Management Knowledge Base
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A meeting takes place when a group gathers to address one or more tasks or issues. Meetings are often ineffective because leaders lack the skills and techniques required to make meetings more effective.
Planning Effective Meetings, Why?
Why meetings may be ineffective?
Unclear purposes – Poorly planned meetings often lack a clear purpose. As a result, objectives aren't met and the organizer's credibility can be compromised.
Ineffective agendas and facilitation strategies – Poor planning often yields agenda or facilitation strategies that fail to achieve the desired result. Without properly designed strategies, attendees can't prepare in advance and meetings can veer off topic.
Meetings are too long or held too often – Meetings are an expensive form of communication, so arranging too many of them can be costly. Meetings that are too long are tiring, which can diminish their effectiveness, often compromising their outcome. This often reduces confidence in the project and its organizers.
Results aren't noted – Failing to record and communicate the outcome of a meeting can give employees the impression that the meeting was unnecessary, which can negatively affect attendance in the future.
Planning effective meetings
Important to remember
- Effective meetings must have a clear purpose and agenda so they can start and end on time.
- They require a structure to stay on track, and they should also provide clear follow-up action.
- Finally, meetings should encourage a variety of perspectives in order to generate positive ideas and solutions.
Making meetings as effective as possible is important for 4 reasons:
1. Their high cost – Meetings are one of the most expensive forms of workplace communication. See how to calculate a cost meeting
2. They directly impact the quality of decisions – Important information is often held by people in different parts of an organization. Having access to the right information from the right sources improves the quality of decisions.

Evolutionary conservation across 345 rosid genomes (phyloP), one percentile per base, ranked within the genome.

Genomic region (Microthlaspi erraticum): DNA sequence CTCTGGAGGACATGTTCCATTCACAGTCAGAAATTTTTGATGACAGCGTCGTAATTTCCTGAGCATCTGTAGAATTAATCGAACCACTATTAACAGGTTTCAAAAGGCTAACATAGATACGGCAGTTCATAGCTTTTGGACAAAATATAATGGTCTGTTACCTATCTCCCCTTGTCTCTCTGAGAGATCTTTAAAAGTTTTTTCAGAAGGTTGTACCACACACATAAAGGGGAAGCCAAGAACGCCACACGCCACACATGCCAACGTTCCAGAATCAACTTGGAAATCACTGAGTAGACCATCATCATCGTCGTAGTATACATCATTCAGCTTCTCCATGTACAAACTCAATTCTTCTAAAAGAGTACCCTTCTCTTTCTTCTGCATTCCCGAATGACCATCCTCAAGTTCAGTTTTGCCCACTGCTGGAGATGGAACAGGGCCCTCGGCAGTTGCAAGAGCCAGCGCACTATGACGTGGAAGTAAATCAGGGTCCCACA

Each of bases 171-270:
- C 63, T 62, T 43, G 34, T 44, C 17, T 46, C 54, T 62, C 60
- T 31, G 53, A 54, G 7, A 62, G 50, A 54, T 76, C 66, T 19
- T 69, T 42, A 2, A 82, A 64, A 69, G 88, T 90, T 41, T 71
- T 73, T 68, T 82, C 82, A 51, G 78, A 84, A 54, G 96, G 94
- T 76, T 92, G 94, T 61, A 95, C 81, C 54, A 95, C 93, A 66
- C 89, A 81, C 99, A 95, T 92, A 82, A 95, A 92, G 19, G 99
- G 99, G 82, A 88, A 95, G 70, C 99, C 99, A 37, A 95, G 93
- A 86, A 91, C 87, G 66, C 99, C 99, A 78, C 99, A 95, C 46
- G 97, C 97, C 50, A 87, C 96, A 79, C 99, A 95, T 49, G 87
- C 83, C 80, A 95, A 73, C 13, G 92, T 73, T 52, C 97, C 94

3. The degree of buy-in from participants – Employee buy-in and support for decisions is essential for the success of any initiative. When employees feel like they're being heard, their degree of buy-in increases. Meetings are a good place to encourage this sense of cooperation through participation.
4. When a significant level of buy-in is achieved, a general consensus for decisions may be reached. A cooperative meeting atmosphere is also an effective venue for resolving any conflicts that arise. Since ongoing conflicts can impede progress, it's especially important that time be devoted to conflict resolution.
The effectiveness of follow-through encourages future commitment – Since a meeting often ends with the distribution of assignments, individuals often feel empowered to achieve their tasks with a greater sense of vigor.
Challenges to effective meetings:
• First, employees are increasingly busy. They're often out of the office, or in different locations. So organizing meetings at a time and place that suits everyone can be difficult.
• The structure of organizations. Today, organizations tend to grant more responsibility to employees and thus demand more participation from them at meetings. This can result in more perspectives vying for attention which can make keeping meetings on schedule more difficult.
• Employee turnover. Newer employees may need to be introduced to company protocols in meetings, which may frustrate existing employees already familiar with such details.
• Because meetings are costly, they must be as productive as possible.
• Productive meetings require thorough planning, which can be time consuming and labor intensive. But strong planning is one of the surest ways to maximize your investment.
• Planning effective meetings has four general benefits:
Keeping costs down.
Tend to yield good decision-making.
When participants are able to voice their perspectives, it increases their level of buy-in, which means they'll likely support initiatives more readily.
Distributing assignments at the end of meetings keeps the attendees involved and eager to achieve their tasks. This also encourages them to participate in future meetings.